Raw sewage may be the next step to tracking the spread of COVID-19, and Athens has joined among around 30 communities already participating in the program.
According to the Ohio Department of Health’s COVID-19 response website, a conglomerate of communities and universities, as well as the US and Ohio Environmental Protection Agencies and the Ohio Water Resources Center, that stretches across the state. These wastewater plants will be collection sites for raw sewage to allow scientists the opportunity to identify any presence of the virus in the samples.
Employees of the Athens Wastewater Treatment plant recently began to collect samples for this purpose, according to the plant’s manager, Lisa Agriesti.
“Once a week we ship a 24-hour composite sample from the wastewater plant to the Ohio State University,” she wrote in an email. “OSU is the one doing the testing which is described on the website. All we are doing is providing a sample, which they will then test and put results on the website.”
The ODH coronavirus site explains that increases in COVID-19 cases are typically tracked through testing of symptomatic individuals. This creates a lag in the data. Finding evidence of COVID-19 ribonucleic acid in the untreated sewage of communities could provide a way to predict a rise in cases, even if the individuals infected are asymptomatic.
“Community and public health leaders can use this early warning information to make decisions about protective actions to help limit further spread of the disease before cases begin to occur,” the ODH site stated.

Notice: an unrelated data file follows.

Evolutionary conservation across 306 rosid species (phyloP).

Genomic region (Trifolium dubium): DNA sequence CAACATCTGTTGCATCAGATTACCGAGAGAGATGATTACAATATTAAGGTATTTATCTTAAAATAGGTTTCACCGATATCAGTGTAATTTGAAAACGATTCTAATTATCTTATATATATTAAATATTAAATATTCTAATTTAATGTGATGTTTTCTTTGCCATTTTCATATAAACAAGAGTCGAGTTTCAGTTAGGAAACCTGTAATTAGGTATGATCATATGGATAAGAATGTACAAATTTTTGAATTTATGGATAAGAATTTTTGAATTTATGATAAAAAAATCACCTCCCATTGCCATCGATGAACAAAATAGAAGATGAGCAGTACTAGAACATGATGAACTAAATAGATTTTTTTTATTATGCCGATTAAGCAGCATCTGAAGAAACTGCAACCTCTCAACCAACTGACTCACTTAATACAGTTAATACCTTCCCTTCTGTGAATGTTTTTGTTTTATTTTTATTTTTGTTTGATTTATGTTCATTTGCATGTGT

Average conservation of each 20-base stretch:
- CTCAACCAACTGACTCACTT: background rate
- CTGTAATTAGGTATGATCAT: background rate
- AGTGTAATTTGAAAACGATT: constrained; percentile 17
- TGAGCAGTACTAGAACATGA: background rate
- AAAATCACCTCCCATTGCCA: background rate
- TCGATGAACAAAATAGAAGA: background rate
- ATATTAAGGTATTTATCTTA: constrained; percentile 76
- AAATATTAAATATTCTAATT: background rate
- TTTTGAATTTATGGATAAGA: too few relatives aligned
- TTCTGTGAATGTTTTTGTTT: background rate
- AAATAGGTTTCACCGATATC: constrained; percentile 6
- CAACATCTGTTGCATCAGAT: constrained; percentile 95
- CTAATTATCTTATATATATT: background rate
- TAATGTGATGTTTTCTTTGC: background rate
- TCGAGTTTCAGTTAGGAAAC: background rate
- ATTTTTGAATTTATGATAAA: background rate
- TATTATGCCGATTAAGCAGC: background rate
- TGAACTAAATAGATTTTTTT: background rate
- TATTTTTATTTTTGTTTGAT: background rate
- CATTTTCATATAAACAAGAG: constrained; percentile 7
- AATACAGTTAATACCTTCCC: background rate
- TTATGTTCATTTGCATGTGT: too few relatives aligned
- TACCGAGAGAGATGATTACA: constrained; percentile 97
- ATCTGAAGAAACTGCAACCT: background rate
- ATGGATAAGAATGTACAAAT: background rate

Results for Athens are still pending, due to the lack of a data backlog. However, other locals, such as Columbus, show the trends of the viral gene copies in the local raw sewage. One of the closest wastewater plants reporting near Athens is the Lancaster Water Pollution Control Facility, which is reporting two data points: 14,000 viral gene copies found on Aug. 24, and 96,000 were found on Aug. 31.
The results are calculated to show a viral gene copy trend graph for each community. The amount of initial gene copies found is not significant to note, the ODH site warns. Instead, look at the increase in viral genes found.
“For example, an increase from 600 to 5,000 gene copies (a nearly 10-times increase) is more significant than an increase from 1,200 to 3,000 viral gene copies,” the site explained. “Because each community has different populations and different wastewater flow volumes, it is not appropriate to compare actual viral gene copy numbers between communities, but reviewing the trend in a specific community can be used to help understand whether cases or hospitalizations are likely to increase.”
The RNA strands in untreated sewage are non-infectious, the site further explained. The strands can be found in wastewater for as long as a week, and could help see a rise in cases earlier, thus preventing further spreads by allowing for officials to know more about the disease in their community.
“This will give anyone a chance to look and see where potential cases or outbreaks are occurring and could help give the Mayors or City Officials in those areas make decisions based off of results,” Agriesti explained.
All discharged water from a wastewater treatment plant has been treated to remove viruses and bacteria. The discharged water is monitored to meet state and federal discharge limits, and is safe for the community.